To understand the connection (or lack thereof) between SSRIs and the incidence of EPS, we examined the data set from three groups, a total of 693 patients. The first cohort consisted of all patients on antipsychotic drugs who were also taking an SSRI antidepressant; the second cohort consisted of all patients on antipsychotic drugs who are not taking any antidepressant; and the third cohort consisted of all patients on antipsychotic drugs who were taking a non-SSRI antidepressant.

We analyzed the scoring for the seven EPS included on the InterRAI MH for each patient in one of the three cohorts. Each extrapyramidal side effect was scored as a 0 (no) or 1 (yes). To compare the overall responses between the cohorts, a mean EPS sum score was calculated as the total number of EPS symptoms reported in the group divided by the number of patients in that group. Thus, if every patient in a group had exactly one of the seven symptoms, the score would be 1.0.

Inclusion and Exclusion Criteria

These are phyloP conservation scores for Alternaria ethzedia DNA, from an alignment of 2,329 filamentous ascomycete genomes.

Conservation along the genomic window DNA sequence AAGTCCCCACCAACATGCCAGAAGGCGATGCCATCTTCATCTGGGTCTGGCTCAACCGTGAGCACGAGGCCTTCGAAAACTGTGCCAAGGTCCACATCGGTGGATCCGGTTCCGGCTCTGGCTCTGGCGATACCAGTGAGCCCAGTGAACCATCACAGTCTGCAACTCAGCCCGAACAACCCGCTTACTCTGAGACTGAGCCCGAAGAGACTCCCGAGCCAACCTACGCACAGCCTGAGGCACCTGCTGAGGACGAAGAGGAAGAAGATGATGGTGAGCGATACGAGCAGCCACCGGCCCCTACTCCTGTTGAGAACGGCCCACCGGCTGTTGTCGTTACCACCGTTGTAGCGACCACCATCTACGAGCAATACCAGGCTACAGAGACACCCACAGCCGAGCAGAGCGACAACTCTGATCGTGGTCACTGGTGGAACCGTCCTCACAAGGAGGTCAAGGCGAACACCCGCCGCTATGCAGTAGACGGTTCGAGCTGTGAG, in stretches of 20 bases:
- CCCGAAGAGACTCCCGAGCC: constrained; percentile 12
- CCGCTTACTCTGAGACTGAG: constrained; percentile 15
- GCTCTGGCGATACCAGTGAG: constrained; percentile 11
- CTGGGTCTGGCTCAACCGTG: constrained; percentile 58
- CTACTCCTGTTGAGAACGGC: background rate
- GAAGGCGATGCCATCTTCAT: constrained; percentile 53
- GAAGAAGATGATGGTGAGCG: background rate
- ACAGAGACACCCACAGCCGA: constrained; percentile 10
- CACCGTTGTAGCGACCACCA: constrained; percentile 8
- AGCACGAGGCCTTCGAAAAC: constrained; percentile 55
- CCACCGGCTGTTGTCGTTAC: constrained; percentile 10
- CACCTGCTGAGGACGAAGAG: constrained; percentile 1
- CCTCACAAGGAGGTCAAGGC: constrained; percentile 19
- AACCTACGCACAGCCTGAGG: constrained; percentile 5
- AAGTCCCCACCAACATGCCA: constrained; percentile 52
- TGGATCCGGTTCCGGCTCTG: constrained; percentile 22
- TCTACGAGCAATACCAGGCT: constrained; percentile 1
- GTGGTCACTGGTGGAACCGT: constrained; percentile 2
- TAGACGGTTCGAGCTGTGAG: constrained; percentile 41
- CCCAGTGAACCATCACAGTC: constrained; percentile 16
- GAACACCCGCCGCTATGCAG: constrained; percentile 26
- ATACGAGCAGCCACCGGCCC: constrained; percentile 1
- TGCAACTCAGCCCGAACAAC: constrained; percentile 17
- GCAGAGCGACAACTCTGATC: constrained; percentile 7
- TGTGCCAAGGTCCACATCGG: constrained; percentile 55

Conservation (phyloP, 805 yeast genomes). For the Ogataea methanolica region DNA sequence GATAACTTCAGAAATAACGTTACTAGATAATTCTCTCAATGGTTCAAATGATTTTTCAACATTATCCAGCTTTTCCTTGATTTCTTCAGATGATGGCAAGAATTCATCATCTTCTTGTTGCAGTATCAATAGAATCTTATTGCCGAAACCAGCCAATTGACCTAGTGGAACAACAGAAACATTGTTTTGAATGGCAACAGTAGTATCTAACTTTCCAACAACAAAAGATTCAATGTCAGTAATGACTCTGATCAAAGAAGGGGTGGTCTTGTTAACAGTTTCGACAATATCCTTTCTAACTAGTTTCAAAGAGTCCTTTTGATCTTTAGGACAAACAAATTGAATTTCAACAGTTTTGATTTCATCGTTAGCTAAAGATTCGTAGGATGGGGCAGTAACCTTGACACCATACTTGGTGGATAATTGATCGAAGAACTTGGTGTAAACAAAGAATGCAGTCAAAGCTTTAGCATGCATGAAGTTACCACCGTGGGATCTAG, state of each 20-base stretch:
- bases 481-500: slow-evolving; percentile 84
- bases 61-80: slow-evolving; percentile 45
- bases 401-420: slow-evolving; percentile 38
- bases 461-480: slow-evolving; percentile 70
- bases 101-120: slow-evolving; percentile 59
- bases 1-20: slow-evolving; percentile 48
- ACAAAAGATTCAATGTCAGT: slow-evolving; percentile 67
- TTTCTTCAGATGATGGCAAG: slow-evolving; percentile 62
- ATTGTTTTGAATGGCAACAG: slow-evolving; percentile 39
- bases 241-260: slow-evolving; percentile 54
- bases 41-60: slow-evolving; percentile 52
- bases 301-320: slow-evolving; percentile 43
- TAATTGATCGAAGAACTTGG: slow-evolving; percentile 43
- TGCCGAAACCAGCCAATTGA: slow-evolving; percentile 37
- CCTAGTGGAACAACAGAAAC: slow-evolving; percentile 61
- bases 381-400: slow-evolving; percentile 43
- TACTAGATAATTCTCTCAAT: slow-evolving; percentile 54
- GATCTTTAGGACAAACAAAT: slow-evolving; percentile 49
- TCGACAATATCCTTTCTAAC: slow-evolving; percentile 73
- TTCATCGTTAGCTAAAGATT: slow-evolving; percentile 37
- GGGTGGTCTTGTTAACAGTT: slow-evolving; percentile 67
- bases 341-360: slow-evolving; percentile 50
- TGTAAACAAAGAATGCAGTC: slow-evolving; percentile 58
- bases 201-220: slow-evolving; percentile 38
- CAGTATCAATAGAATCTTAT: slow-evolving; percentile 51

Any adult inpatient of the four state mental health institutions named previously who was taking an antipsychotic medication on a daily or regularly scheduled basis was eligible for inclusion. Patients were excluded if there were no data for them regarding antipsychotic use. Patients who were listed as taking antipsychotics as needed were also excluded.


Since we compared more than two cohorts to identify a statistical difference in EPS frequency, we performed an analysis of variance (ANOVA) statistical test with data presented in tabular format showing the number of measurements and the response recorded for each symptom. The F critical value was obtained from the F Distribution Table of the University of California at Los Angeles Department of Statistics.14 The P value was calculated using GraphPad Software QuickCalcs.15 To calculate the statistical difference in categorical variables (i.e., gender), the chi-square test was used.


Table 2 compares the three cohorts. The mean weights and ages within each group were similar, but Cohort 1 had a higher percentage of females than the other two cohorts. The differences in the mean antipsychotic defined daily dose (DDD) in Cohorts 1, 2, and 3 were not statistically significant (P = 0.837). All three cohorts had similar mean EPS sum scores of 0.22, 0.23, and 0.21, respectively.